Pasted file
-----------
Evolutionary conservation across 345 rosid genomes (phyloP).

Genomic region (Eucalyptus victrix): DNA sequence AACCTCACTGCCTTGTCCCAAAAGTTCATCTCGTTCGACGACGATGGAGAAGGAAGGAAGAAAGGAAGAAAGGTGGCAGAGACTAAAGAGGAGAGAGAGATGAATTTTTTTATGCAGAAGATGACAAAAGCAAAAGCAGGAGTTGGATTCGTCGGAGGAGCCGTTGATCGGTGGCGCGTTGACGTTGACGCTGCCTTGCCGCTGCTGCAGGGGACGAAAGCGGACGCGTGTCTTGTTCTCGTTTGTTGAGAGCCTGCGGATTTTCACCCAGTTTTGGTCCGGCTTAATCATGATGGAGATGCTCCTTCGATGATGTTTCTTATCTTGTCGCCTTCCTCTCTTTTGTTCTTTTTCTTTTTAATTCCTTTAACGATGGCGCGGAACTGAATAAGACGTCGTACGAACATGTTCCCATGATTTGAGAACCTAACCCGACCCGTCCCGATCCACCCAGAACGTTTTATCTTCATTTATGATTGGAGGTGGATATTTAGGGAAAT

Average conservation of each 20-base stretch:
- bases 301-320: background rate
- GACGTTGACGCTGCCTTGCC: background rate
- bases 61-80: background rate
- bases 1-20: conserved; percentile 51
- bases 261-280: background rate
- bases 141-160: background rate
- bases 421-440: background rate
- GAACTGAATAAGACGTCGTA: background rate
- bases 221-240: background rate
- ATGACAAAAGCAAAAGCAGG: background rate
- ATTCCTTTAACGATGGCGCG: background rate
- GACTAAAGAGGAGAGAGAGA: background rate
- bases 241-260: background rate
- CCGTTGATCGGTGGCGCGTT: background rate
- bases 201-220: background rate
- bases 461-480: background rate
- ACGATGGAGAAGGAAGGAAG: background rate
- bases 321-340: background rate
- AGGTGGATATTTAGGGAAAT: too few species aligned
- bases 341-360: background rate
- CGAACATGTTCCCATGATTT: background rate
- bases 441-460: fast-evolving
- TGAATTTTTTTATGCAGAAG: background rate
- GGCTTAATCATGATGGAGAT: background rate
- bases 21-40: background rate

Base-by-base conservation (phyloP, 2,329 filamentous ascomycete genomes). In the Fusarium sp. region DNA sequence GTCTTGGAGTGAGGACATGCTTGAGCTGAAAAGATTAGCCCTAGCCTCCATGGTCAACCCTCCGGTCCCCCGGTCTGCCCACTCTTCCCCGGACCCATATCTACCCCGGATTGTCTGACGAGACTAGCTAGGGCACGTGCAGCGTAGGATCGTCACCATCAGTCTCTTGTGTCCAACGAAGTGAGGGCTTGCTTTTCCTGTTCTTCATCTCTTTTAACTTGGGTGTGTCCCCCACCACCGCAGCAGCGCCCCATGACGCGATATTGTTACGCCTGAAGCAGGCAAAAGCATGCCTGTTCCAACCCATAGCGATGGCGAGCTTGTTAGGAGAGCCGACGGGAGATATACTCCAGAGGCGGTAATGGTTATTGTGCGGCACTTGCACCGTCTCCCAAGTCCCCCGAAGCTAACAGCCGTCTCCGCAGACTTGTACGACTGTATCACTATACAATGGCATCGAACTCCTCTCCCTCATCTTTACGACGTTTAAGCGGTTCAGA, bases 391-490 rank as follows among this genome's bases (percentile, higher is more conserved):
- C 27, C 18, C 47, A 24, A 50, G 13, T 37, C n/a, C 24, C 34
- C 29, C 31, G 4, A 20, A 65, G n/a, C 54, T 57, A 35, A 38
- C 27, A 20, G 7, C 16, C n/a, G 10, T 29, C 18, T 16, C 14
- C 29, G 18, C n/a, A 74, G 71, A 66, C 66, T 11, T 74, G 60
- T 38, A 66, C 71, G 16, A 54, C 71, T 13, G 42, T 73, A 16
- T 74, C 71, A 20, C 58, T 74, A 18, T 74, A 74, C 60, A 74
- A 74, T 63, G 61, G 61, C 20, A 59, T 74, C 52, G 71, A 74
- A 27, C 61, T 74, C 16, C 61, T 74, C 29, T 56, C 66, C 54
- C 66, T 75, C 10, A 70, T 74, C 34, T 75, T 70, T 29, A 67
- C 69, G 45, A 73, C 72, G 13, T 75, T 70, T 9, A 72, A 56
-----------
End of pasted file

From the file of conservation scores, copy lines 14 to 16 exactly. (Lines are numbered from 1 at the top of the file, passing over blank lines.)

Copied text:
- ATTCCTTTAACGATGGCGCG: background rate
- GACTAAAGAGGAGAGAGAGA: background rate
- bases 241-260: background rate